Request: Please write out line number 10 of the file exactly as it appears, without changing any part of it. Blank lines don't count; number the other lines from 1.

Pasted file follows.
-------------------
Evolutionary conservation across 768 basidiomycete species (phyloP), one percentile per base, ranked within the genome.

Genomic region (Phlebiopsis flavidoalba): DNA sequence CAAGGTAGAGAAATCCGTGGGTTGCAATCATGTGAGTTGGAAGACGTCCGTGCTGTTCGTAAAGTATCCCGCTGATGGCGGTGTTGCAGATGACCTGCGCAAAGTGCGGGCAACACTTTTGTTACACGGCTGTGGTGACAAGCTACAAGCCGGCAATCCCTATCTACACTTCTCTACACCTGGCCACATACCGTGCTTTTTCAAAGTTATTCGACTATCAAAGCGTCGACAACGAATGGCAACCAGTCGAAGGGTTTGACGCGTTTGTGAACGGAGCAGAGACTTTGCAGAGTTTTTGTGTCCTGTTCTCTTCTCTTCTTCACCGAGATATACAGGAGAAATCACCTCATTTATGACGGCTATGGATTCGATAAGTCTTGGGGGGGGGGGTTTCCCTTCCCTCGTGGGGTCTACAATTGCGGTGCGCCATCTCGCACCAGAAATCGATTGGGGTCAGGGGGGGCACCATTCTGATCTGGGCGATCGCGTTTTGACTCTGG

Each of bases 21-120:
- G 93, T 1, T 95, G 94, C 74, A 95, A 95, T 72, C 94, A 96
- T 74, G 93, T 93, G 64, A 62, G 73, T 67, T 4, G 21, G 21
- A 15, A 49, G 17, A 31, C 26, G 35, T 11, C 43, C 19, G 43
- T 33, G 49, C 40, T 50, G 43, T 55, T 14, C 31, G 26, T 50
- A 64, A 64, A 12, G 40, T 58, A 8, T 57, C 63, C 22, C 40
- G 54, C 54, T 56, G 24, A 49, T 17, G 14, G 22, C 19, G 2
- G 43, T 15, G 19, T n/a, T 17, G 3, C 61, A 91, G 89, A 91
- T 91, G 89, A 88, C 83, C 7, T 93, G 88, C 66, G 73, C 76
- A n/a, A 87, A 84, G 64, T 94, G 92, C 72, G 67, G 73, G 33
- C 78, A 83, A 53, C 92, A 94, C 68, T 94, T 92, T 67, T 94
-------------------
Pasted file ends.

- G 43, T 15, G 19, T n/a, T 17, G 3, C 61, A 91, G 89, A 91